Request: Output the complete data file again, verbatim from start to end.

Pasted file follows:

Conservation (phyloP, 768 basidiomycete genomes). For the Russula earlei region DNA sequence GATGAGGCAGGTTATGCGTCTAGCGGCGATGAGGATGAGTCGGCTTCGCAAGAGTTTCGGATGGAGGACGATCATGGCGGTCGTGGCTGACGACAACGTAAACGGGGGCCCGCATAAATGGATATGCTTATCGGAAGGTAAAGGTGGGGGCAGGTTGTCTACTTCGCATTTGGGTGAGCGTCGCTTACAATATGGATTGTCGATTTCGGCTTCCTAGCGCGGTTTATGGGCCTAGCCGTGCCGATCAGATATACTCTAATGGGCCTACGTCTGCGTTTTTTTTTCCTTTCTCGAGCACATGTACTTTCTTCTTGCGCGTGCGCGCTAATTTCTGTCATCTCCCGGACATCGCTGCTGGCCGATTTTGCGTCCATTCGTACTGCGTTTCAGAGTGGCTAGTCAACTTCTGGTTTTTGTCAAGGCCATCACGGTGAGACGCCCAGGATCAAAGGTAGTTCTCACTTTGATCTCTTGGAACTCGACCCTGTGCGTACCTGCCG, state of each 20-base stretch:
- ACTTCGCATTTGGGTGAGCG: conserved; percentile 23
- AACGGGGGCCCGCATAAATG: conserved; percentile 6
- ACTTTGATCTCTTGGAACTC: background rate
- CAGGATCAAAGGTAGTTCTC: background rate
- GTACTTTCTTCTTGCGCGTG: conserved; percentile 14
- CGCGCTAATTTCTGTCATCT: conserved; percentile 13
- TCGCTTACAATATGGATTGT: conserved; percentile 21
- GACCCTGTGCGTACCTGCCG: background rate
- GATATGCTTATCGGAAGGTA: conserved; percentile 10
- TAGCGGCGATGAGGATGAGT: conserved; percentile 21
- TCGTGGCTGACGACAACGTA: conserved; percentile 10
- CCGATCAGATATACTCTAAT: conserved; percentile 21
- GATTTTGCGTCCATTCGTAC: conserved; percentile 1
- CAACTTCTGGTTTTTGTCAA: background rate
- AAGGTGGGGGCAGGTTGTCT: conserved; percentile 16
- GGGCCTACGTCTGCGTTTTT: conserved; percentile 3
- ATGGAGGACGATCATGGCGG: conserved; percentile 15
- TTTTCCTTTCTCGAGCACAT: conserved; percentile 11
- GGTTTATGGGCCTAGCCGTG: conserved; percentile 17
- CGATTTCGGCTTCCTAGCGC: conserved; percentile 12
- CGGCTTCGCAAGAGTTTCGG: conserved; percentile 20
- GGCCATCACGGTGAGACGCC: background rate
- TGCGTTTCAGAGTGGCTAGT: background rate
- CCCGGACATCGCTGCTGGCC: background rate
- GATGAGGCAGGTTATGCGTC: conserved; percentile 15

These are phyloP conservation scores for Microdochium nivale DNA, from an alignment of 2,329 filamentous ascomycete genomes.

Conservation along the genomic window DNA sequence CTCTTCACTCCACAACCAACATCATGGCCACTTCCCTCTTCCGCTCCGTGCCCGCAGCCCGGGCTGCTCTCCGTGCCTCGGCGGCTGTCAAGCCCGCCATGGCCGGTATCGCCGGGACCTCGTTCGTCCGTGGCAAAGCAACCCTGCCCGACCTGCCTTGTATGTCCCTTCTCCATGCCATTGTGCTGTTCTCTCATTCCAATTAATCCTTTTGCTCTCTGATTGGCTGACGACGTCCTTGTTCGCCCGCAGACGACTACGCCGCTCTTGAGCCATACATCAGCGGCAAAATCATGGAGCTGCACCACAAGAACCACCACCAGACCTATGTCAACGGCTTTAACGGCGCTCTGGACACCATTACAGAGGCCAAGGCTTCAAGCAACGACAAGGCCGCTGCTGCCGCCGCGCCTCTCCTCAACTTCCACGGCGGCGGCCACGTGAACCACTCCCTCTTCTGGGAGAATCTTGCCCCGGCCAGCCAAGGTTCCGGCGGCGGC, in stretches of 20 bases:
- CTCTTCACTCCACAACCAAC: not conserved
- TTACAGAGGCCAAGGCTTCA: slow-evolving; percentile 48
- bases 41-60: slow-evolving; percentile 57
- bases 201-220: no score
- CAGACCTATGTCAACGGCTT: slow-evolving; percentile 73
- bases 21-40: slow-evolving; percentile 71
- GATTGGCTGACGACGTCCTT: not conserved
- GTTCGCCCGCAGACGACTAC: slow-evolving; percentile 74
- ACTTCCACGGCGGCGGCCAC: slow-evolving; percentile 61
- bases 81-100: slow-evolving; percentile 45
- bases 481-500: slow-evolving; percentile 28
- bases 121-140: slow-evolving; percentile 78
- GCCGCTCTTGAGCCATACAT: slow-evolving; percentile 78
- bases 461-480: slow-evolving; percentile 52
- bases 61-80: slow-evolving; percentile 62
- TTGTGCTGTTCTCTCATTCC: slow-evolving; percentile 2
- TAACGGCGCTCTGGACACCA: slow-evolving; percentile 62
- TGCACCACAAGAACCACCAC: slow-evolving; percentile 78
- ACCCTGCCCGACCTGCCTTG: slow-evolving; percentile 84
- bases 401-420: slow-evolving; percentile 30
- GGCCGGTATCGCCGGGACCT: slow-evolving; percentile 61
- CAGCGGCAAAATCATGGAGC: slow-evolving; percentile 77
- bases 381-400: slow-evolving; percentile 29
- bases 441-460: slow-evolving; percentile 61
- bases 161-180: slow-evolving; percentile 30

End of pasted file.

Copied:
Conservation (phyloP, 768 basidiomycete genomes). For the Russula earlei region DNA sequence GATGAGGCAGGTTATGCGTCTAGCGGCGATGAGGATGAGTCGGCTTCGCAAGAGTTTCGGATGGAGGACGATCATGGCGGTCGTGGCTGACGACAACGTAAACGGGGGCCCGCATAAATGGATATGCTTATCGGAAGGTAAAGGTGGGGGCAGGTTGTCTACTTCGCATTTGGGTGAGCGTCGCTTACAATATGGATTGTCGATTTCGGCTTCCTAGCGCGGTTTATGGGCCTAGCCGTGCCGATCAGATATACTCTAATGGGCCTACGTCTGCGTTTTTTTTTCCTTTCTCGAGCACATGTACTTTCTTCTTGCGCGTGCGCGCTAATTTCTGTCATCTCCCGGACATCGCTGCTGGCCGATTTTGCGTCCATTCGTACTGCGTTTCAGAGTGGCTAGTCAACTTCTGGTTTTTGTCAAGGCCATCACGGTGAGACGCCCAGGATCAAAGGTAGTTCTCACTTTGATCTCTTGGAACTCGACCCTGTGCGTACCTGCCG, state of each 20-base stretch:
- ACTTCGCATTTGGGTGAGCG: conserved; percentile 23
- AACGGGGGCCCGCATAAATG: conserved; percentile 6
- ACTTTGATCTCTTGGAACTC: background rate
- CAGGATCAAAGGTAGTTCTC: background rate
- GTACTTTCTTCTTGCGCGTG: conserved; percentile 14
- CGCGCTAATTTCTGTCATCT: conserved; percentile 13
- TCGCTTACAATATGGATTGT: conserved; percentile 21
- GACCCTGTGCGTACCTGCCG: background rate
- GATATGCTTATCGGAAGGTA: conserved; percentile 10
- TAGCGGCGATGAGGATGAGT: conserved; percentile 21
- TCGTGGCTGACGACAACGTA: conserved; percentile 10
- CCGATCAGATATACTCTAAT: conserved; percentile 21
- GATTTTGCGTCCATTCGTAC: conserved; percentile 1
- CAACTTCTGGTTTTTGTCAA: background rate
- AAGGTGGGGGCAGGTTGTCT: conserved; percentile 16
- GGGCCTACGTCTGCGTTTTT: conserved; percentile 3
- ATGGAGGACGATCATGGCGG: conserved; percentile 15
- TTTTCCTTTCTCGAGCACAT: conserved; percentile 11
- GGTTTATGGGCCTAGCCGTG: conserved; percentile 17
- CGATTTCGGCTTCCTAGCGC: conserved; percentile 12
- CGGCTTCGCAAGAGTTTCGG: conserved; percentile 20
- GGCCATCACGGTGAGACGCC: background rate
- TGCGTTTCAGAGTGGCTAGT: background rate
- CCCGGACATCGCTGCTGGCC: background rate
- GATGAGGCAGGTTATGCGTC: conserved; percentile 15

These are phyloP conservation scores for Microdochium nivale DNA, from an alignment of 2,329 filamentous ascomycete genomes.

Conservation along the genomic window DNA sequence CTCTTCACTCCACAACCAACATCATGGCCACTTCCCTCTTCCGCTCCGTGCCCGCAGCCCGGGCTGCTCTCCGTGCCTCGGCGGCTGTCAAGCCCGCCATGGCCGGTATCGCCGGGACCTCGTTCGTCCGTGGCAAAGCAACCCTGCCCGACCTGCCTTGTATGTCCCTTCTCCATGCCATTGTGCTGTTCTCTCATTCCAATTAATCCTTTTGCTCTCTGATTGGCTGACGACGTCCTTGTTCGCCCGCAGACGACTACGCCGCTCTTGAGCCATACATCAGCGGCAAAATCATGGAGCTGCACCACAAGAACCACCACCAGACCTATGTCAACGGCTTTAACGGCGCTCTGGACACCATTACAGAGGCCAAGGCTTCAAGCAACGACAAGGCCGCTGCTGCCGCCGCGCCTCTCCTCAACTTCCACGGCGGCGGCCACGTGAACCACTCCCTCTTCTGGGAGAATCTTGCCCCGGCCAGCCAAGGTTCCGGCGGCGGC, in stretches of 20 bases:
- CTCTTCACTCCACAACCAAC: not conserved
- TTACAGAGGCCAAGGCTTCA: slow-evolving; percentile 48
- bases 41-60: slow-evolving; percentile 57
- bases 201-220: no score
- CAGACCTATGTCAACGGCTT: slow-evolving; percentile 73
- bases 21-40: slow-evolving; percentile 71
- GATTGGCTGACGACGTCCTT: not conserved
- GTTCGCCCGCAGACGACTAC: slow-evolving; percentile 74
- ACTTCCACGGCGGCGGCCAC: slow-evolving; percentile 61
- bases 81-100: slow-evolving; percentile 45
- bases 481-500: slow-evolving; percentile 28
- bases 121-140: slow-evolving; percentile 78
- GCCGCTCTTGAGCCATACAT: slow-evolving; percentile 78
- bases 461-480: slow-evolving; percentile 52
- bases 61-80: slow-evolving; percentile 62
- TTGTGCTGTTCTCTCATTCC: slow-evolving; percentile 2
- TAACGGCGCTCTGGACACCA: slow-evolving; percentile 62
- TGCACCACAAGAACCACCAC: slow-evolving; percentile 78
- ACCCTGCCCGACCTGCCTTG: slow-evolving; percentile 84
- bases 401-420: slow-evolving; percentile 30
- GGCCGGTATCGCCGGGACCT: slow-evolving; percentile 61
- CAGCGGCAAAATCATGGAGC: slow-evolving; percentile 77
- bases 381-400: slow-evolving; percentile 29
- bases 441-460: slow-evolving; percentile 61
- bases 161-180: slow-evolving; percentile 30